At Dallas' NorthPark Center mall, which opened a new wing two weeks ago, traffic rose 18 percent and 56 percent of stores reported they had beaten their sales plans, said Christine Szalay, marketing director for the mall. "The average sales gain we heard was between 6 and 27 percent," she said. "All indicators are that it will be a fabulous Christmas at NorthPark."
Crowds hit Galleria Dallas starting at 6 a.m. Friday, according to Peggy Weaver, general manager. "We were going up against strong double-digit increases from last year but it looks like we beat them . Shoppers are out and looking for luxury, especially fine jewelry, leather, cashmere, epicure and electronics. Several retailers reported that they beat their sales plans early. The mood of shoppers is upbeat and looking for great gifts on which to splurge. It's a great start to the holiday season."
Galleria Dallas, which has more than 200 stores and attracts more than 17 million visitors each year, also enticed visitors with ice-skating shows featuring Olympian Dorothy Hamill, among others, and a treelighting ceremony.
At Macy's in Union Square in San Francisco, about 350 people waited in line for the 6 a.m. opening, said Lori Randolph, vice president and general manager of that location."We normally have good morning traffic, but not great like this," said Randolph, who said that the effects of the company's first national advertising campaign could be visibly seen in the "bumper to bumper" traffic on escalators.
The campaign, which including a million-dollar giveaway, launched on Thanksgiving Day and was the first one for the company to include all of the divisions.
Randolph said the women's shoe area was particularly packed, indicating that people were doing a lot of purchasing for themselves. Fur-trimmed boots sold very well, she said, as did items in velvet and with embellishment.
"There's going to be a lot of Christmas in Southern California," said Jack Keyser, chief economist at the Los Angeles Economic Development Corporation. "At first people were cautious because of high gas prices and people overestimated disasters on the Gulf Coast, but now people are realizing that the national economy is doing well."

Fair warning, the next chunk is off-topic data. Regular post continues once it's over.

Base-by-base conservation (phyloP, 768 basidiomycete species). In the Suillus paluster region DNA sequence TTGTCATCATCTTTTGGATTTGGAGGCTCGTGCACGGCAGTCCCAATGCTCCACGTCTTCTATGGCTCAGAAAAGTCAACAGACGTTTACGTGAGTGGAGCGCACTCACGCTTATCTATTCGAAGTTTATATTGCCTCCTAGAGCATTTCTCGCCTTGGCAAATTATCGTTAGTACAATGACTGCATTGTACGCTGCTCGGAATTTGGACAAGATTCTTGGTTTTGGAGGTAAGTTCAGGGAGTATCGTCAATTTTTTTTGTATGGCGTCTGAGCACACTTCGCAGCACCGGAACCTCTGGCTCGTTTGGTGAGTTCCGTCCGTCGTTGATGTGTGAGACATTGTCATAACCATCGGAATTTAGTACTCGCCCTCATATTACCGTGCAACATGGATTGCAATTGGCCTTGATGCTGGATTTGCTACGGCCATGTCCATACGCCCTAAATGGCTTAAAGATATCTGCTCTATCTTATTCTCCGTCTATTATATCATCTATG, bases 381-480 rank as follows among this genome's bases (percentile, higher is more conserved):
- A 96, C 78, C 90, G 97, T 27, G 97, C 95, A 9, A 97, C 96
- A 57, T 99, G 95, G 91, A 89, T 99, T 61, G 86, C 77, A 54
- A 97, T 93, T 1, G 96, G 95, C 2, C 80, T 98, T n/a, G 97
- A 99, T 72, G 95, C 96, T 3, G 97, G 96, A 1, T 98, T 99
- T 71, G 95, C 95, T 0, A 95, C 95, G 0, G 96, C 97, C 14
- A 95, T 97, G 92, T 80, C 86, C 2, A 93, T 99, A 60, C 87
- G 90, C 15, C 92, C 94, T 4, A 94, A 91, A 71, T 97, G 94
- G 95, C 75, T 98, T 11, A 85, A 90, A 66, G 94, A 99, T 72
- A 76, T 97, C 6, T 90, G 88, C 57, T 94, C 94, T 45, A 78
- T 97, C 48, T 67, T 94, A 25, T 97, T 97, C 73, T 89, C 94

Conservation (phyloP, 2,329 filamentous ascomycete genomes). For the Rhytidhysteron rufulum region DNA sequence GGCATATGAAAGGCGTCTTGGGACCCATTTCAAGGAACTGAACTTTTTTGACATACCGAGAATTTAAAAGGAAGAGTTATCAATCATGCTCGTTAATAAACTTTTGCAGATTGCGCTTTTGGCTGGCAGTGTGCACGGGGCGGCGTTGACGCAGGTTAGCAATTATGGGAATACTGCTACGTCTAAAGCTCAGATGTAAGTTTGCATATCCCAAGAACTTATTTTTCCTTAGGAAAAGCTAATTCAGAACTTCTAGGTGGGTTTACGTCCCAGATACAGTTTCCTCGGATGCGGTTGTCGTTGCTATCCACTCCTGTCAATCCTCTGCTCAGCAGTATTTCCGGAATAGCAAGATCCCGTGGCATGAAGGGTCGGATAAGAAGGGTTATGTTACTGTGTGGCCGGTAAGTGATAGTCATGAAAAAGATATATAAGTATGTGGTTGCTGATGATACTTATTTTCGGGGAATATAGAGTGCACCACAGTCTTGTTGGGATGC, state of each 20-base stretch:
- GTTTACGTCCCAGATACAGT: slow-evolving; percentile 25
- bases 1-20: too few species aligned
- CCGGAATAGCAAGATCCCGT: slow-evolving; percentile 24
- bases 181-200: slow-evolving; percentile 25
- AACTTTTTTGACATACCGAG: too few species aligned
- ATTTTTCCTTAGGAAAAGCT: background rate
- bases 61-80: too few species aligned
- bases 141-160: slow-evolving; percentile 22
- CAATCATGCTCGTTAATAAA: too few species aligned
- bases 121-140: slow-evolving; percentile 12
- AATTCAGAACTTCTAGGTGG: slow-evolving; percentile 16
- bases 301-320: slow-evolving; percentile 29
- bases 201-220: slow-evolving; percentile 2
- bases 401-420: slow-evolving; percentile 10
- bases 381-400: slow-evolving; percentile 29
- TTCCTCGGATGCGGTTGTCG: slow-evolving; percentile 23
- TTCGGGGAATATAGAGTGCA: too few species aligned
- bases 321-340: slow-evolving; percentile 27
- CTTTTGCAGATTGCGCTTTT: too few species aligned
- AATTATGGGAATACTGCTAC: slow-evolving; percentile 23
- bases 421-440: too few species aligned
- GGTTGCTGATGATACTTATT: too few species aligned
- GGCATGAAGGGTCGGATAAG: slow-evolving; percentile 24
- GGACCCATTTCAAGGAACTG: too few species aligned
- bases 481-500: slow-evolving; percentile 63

Keyser also attributes the robust shopping conditions to the low 4.4 percent unemployment rate in Southern California, and said that traffic at Lakewood Center, one of the first regional malls in the Los Angeles area, was a bellwether for the upcoming season.
The mall, located 15 miles south of downtown Los Angeles counts Robinsons-May, Macy's and Target among its anchors. Keyser said that stores such as the Disney Store, Best Buy, KB toys and Circuit City all opened at 4 a.m. to crowds eager to snap up such items as Xboxes and iPods. Target's 6 a.m. opening saw a crowd who literally ran into the store, said Keyser.
Traffic was also brisk In Orange County malls such as Fashion Island in Newport Beach, Calif. and Irvine Spectrum in Irvine, Calif., where families lined up by 9 a.m. to see Santa and the ice skating rink was sold out all day.
"Fashion Island has been trending strong year to date growth over last year and we expect to remain consistent over holiday season," said Nina Robinson, spokesperson for the Irvine Properties which owns over 35 shopping centers in Orange County, including Fashion Island and Irvine Spectrum Center.
— With contributions from Holly Haber and Rusty Williamson, Dallas; Georgia Lee, Atlanta; Michelle Dalton Tyree, Los Angeles and Kristi Ellis, Washington